I plan to use a picot bind off to edge the bottoms of the sleeves and the body of my V-Neck. To do that, I began my knitting with a provisional cast on. When I'm ready, I simply slip a needle through the bottom row of stitches, pull out the crocheted chain that I used for the cast on, and I'm ready to go.
I've seen so many cute examples of picot edgings out in blogland that it wasn't a difficult sell for my V-neck. Picot edgings are so springy and cute--very feminine, without being overly fru-fru. I knew early on that it would be the perfect compliment to the shape of this project.
My IKD concerns the timing of edging. To make said IKD, I need to answer the following questions:
Do I do the picot edging before or after I block?
If I edge after I block, do I do the edging before or after I seam together the pieces of the sweater?
On a related IKD note:
Should I do the edging with a needle one (or two?) sizes larger than the needle size I used to knit the sweater body?
Any and all comments and advice would be appreciated.
In honor (honour?) of St. Patrick's Day, I give you the latest installment of KIP, Boston style:
The Greenhills Bakery (motto: Freshness and Quality) at 780 Adams Street in the city's Dorchester neighborhood was packed on Thursday morning. In spite of the throngs of Bostonians seeking their loaves of soda bread, I was still able to find a seat for a little KIP after my scone and coffee. I think this qualified as the best scone I have ever eaten in Boston, or anywhere else for that matter. If you're ever in Boston, make the effort to pay a visit.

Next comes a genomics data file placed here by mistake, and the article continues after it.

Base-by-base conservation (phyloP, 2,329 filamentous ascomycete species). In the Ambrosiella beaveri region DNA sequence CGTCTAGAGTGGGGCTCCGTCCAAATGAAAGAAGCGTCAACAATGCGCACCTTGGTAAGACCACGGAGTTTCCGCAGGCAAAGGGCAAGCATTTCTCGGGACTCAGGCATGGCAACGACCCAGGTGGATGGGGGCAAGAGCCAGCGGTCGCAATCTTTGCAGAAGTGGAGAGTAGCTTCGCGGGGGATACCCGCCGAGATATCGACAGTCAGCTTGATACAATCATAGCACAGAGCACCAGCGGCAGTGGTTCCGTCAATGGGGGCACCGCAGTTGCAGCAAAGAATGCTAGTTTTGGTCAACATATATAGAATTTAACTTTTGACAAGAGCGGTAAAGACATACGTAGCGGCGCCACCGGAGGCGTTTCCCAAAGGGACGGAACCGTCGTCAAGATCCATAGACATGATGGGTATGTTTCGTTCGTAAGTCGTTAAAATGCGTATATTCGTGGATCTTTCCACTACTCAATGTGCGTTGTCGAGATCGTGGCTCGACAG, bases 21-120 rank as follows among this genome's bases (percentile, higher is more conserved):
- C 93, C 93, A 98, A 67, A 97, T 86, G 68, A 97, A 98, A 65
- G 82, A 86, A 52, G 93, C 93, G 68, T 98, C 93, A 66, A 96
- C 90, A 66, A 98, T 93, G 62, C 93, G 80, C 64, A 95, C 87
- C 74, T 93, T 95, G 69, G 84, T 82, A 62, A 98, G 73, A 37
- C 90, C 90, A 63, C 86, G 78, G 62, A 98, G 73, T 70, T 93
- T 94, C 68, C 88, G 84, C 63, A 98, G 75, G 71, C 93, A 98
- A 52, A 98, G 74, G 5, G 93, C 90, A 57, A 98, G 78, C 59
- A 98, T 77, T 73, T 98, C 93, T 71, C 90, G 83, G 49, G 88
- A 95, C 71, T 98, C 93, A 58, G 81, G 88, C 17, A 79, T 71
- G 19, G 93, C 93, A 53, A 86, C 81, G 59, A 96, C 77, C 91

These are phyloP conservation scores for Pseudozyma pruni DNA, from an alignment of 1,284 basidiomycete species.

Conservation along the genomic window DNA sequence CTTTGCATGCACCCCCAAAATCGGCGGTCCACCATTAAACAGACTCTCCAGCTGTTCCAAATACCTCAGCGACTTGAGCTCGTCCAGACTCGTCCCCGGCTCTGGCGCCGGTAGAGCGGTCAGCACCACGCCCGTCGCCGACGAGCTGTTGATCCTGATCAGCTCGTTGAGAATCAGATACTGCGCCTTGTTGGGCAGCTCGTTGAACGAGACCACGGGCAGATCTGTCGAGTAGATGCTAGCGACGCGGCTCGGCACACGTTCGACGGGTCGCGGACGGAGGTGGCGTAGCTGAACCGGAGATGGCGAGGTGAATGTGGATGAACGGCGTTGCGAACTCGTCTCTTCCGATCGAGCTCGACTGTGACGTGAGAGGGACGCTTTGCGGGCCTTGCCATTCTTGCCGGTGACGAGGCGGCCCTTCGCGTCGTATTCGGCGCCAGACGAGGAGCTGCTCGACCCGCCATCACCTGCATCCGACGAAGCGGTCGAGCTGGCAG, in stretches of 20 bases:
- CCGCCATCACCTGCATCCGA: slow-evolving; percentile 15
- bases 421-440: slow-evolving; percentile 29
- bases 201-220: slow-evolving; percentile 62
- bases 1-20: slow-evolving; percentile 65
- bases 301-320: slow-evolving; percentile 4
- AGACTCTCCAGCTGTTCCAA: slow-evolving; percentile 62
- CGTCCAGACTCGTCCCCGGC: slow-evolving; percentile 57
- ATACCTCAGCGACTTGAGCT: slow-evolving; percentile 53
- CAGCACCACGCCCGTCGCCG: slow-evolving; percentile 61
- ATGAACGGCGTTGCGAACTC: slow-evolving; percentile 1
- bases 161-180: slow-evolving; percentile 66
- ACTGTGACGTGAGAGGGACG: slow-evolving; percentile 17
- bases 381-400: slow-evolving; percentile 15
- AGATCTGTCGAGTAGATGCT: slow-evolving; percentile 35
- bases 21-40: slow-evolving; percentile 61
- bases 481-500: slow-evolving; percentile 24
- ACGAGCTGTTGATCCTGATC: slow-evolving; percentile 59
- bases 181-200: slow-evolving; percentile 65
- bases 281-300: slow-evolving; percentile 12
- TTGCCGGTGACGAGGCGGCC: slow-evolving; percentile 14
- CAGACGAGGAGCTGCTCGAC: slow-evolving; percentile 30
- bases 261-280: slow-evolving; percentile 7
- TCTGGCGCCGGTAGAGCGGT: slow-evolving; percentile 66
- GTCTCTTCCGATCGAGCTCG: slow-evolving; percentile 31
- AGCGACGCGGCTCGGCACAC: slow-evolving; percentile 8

The knitting wasn't too bad, either.
...is our friend Subway Knitter.
Yes, readers, this second sleeve is feeling a bit too Sleeve Island-y for my liking. Now, granted, the first sleeve went lickety-split because I had tons of knitting time during last weekend's rain/slush/snow storm. Let's not forget the long stretch of knitting time during Sunday's knitting group. Suffice it to say I had a lot of time to knit last weekend. Last Sunday, the Circles' Sunday group kindly hosted a few of us Knitsmiths refugees while Brookline Booksmith renovated its Used Book Cellar.
This week, of course, I haven't been so blessed with knitting time. No big deal, and I have to remember that it's not a race against time. The sleeve will get finished, and pretty quickly. It just won't be as quickly as the first one.
Now, I knew if I invested the time to knit both sleeves at the same time (which, as Johanna and I have discussed, seems like a lot less time than knitting both separately) I knew that somehow, somewhere my calculations of sleeve decreases or cap shaping would have been wrong. If , however, I didn't knit both sleeves at once everything would be okay.